When The Dad and I watch The Daughters play sports – in particular basketball - I like it when he sits next to me and puts his arm around my shoulder. It’s not that I like that particular public display of affection. It’s not that I’m hit on by the single dads and his arm shows them that I’m his woman. It’s so much more than that.
It provides me with prime position to elbow him in the ribs when his side-line coaching and commentary get carried away. And the flip side of that is that when I get too loud or too obnoxious, he can squeeze my shoulder. Yeah, that’s right. I’m loud too.
Because The Dad is a former coach (prior to becoming The Dad), we know all too well how side-line coaching can get carried away and, regardless of what it appears to be, we really try to keep our comments positive and our coaching constructive. When The Dad has a question or a concern about the officiating of a game, he will go – privately – talk to the officials to get clarification. To my knowledge, those visits have always been positive. Being a youth sports official has got to be one of the world’s worst jobs. Ever.
I tell you all this so you’ll understand that we don’t TRY to be loud and belligerent. I tell you all this so you’ll understand that we TRY to be positive and constructive. I tell you all this so you’ll not judge us too harshly when I tell you what happened this past weekend.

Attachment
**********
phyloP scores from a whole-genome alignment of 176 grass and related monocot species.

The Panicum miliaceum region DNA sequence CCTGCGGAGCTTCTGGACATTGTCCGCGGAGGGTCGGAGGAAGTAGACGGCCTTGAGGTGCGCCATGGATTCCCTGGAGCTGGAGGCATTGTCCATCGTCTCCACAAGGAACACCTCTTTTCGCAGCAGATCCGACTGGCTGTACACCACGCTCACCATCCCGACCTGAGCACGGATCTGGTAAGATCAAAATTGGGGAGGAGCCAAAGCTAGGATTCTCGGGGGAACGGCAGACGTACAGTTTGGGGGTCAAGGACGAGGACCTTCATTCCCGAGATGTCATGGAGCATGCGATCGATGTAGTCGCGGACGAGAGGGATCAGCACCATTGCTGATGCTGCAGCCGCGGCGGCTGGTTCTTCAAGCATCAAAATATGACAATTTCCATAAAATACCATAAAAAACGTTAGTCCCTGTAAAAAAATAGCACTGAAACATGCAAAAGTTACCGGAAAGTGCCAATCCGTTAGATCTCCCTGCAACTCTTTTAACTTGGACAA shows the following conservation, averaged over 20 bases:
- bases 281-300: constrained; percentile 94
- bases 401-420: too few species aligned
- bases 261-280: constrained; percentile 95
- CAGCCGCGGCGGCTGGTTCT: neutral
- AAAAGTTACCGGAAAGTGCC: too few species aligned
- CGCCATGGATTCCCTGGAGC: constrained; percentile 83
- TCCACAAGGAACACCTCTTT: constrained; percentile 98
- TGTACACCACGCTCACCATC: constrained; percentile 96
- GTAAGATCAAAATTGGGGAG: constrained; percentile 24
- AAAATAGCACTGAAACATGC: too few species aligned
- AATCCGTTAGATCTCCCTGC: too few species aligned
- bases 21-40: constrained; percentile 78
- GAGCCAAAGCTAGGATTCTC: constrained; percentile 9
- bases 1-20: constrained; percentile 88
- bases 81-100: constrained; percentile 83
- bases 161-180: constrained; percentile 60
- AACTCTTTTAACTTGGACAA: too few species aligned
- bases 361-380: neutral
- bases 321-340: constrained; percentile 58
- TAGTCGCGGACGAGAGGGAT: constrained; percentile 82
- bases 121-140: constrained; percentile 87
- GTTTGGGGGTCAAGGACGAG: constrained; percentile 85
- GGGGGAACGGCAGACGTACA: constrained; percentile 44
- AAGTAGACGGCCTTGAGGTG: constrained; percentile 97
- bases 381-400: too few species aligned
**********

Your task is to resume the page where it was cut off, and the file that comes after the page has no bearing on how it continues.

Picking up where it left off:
As we sat together, his hand on my shoulder and my elbow in his ribs, and watched one of the best youth basketball games we’d seen in quite a while (and I’m not just saying that because Daughter 1 was playing), I was taken aback by a voice I heard screaming behind me.
“OHMYGOSH!” the voice screamed, commanding the attention of everyone in the gym, “Number 42 totally FOULED!” Obviously, the owner of this voice felt so passionately that a call had been missed that she felt the need to tell the entire arena. I glanced over my left shoulder, not wanting to actually stare at the voice and certainly not wanting to upset the voice any further and found myself looking right into the eyes of Daughter 2 who said, “What? She did foul!”
Daughter 2 had just become an obnoxious sports parent and she wasn’t even nine-years-old yet! Wow! This actually stung worse than dirty looks from other parents.
After the game, we had a long, constructive and positive talk with The Daughters about sportsmanship. We talked about how some parents just get so excited to see their child play and want so desperately to see their child be successful that sometimes – often times – we got carried away and forgot why we were sitting in those particular seats at that particular game: to watch our children have fun.
As spring approaches and the crack of the bats against softballs and baseballs rings through our communities, I hope that we, as grown-ups, can remember to play fair. Because the little athletes aren’t the only ones being watched.